DNA self-assembled optical nano-antennas for single photon emitters. Directing and concentrating light for future diagnostic platforms

Funder: Swiss National Science Foundation

Dimensions: grant.8599075



  1. (1) University of Fribourg, grid.8534.a
  2. (2) Aarhus University, grid.7048.b, AU
  3. (3) Autonomous University of Madrid, grid.5515.4
  4. (4) University of California, Los Angeles, grid.19006.3e
  5. (5) Philipp University of Marburg, grid.10253.35
  6. (6) University of Exeter, grid.8391.3

Research Organisations


Radiofrequency and microwave antennas are extensively used to manipulate electromagnetic radiation of large wavelengths (cm to km) and couple it to smaller devices and circuits (cm to mm). Efficient interaction of light with molecules is challenging due to a similar size mismatch: 400-800 nm wavelength to ~1 nm molecular size. In analogy to their larger counterparts, optical nano-antennas (ONAs) have been developed to manipulate light at the nanoscale and thereby improve the interaction between photons and single molecules. So far, most ONAs have been fabricated using top-down nanofabrication as electron beam lithography or ion beam milling. Such an approach has been successful to test the fundamental working principles of ONAs but presents a number of limitations for certain applications. Fabrication is serial (slow) and requires costly equipment. It is limited to ONAson substrates. Combination of more than two materials is highly challenging, especially in 3D. Conjugation to (bio-)molecules on specific positions of the ONA with controlled stoichiometry is virtually impossible.Recently, we have pioneered a new approach that exploits DNA nanotechnology to produce ONAs that overcome all these limitations. In particular, we apply the DNA origami technique to organize metallic nanoparticles (NPs) and (bio-)molecules in well-defined nanometric geometries and stoichiometry ratios. In this way, zillions of ONAs self-assemble in parallel in one or a few simple steps.In this project, we will fabricate and characterize a variety of DNA self-assembled ONAs with three objectives: i) control the emission direction of molecular fluorescence; ii) obtain ensembles of ONA with uniform performance in terms of fluorescence enhancement; and iii) obtain a configuration of both strong enhancement and directionality of fluorescence signals into the detectors in order to develop extremely sensitive diagnostic assays that could be read-out in personal devices. Based on our previous work and preliminary numerical simulations, we expect to achieve unidirectional emission of single molecules (with a directivity of approximately four, which translates into four times more emitted power in its peak direction as compared to isotropic antennas), together with a fluorescence intensity enhancement of more than three orders of magnitude. These advancements will boost the detection sensitivity of personal devices, e.g. based on smartphones, to the ultimate detection level of single molecules enabling portable diagnostic kits.The main expected impact of this project resides on the potential of enhancing optical signals of bio-assays to the level of making personal portable devices equivalent to current high-end medical diagnostics machines. This in turn would signify a breakthrough for personalized medicine and point-of-care testing platforms for mobile healthcare.As an additional impact, we expect our ONAs, based on colloidal (and monocrystalline) NPs and single molecules self-assembled with nanometer precision and stoichiometric control, to exhibit a highly reproducible performance. This facilitates a faithful comparison to theoretical predictions which will deepen our understanding of nanophotonics in general and of highly directional on demand single photon sources for optical communication in particular.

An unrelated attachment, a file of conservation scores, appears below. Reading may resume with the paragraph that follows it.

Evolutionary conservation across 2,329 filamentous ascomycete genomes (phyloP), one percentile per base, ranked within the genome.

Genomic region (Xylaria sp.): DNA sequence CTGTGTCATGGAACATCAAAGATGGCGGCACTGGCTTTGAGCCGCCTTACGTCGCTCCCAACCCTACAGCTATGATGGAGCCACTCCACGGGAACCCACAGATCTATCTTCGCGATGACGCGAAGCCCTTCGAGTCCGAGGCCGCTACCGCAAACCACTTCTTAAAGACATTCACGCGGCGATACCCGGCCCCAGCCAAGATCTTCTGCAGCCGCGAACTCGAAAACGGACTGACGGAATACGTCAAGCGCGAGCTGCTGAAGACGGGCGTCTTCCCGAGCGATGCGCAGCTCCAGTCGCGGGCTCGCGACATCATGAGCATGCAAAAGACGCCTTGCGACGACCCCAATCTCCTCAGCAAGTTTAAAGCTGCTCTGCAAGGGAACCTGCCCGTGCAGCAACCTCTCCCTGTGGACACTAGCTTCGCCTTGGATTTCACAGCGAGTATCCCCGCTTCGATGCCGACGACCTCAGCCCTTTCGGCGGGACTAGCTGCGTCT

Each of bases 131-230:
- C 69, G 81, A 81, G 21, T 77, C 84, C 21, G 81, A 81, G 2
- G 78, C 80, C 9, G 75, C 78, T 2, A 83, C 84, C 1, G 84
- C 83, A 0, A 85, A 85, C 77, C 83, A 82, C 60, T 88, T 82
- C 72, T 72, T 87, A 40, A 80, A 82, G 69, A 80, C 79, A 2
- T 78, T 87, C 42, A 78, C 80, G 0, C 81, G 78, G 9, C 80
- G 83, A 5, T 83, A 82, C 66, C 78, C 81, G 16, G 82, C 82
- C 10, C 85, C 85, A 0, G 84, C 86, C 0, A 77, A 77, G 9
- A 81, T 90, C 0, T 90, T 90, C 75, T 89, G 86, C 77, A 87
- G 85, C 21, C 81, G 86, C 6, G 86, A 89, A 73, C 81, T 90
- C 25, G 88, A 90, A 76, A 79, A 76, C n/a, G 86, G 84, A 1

NORA University Profiles

Aarhus University

Funding information

Funding period: 2019-2023

Funding amount: EUR 975174

Grant number: 184687

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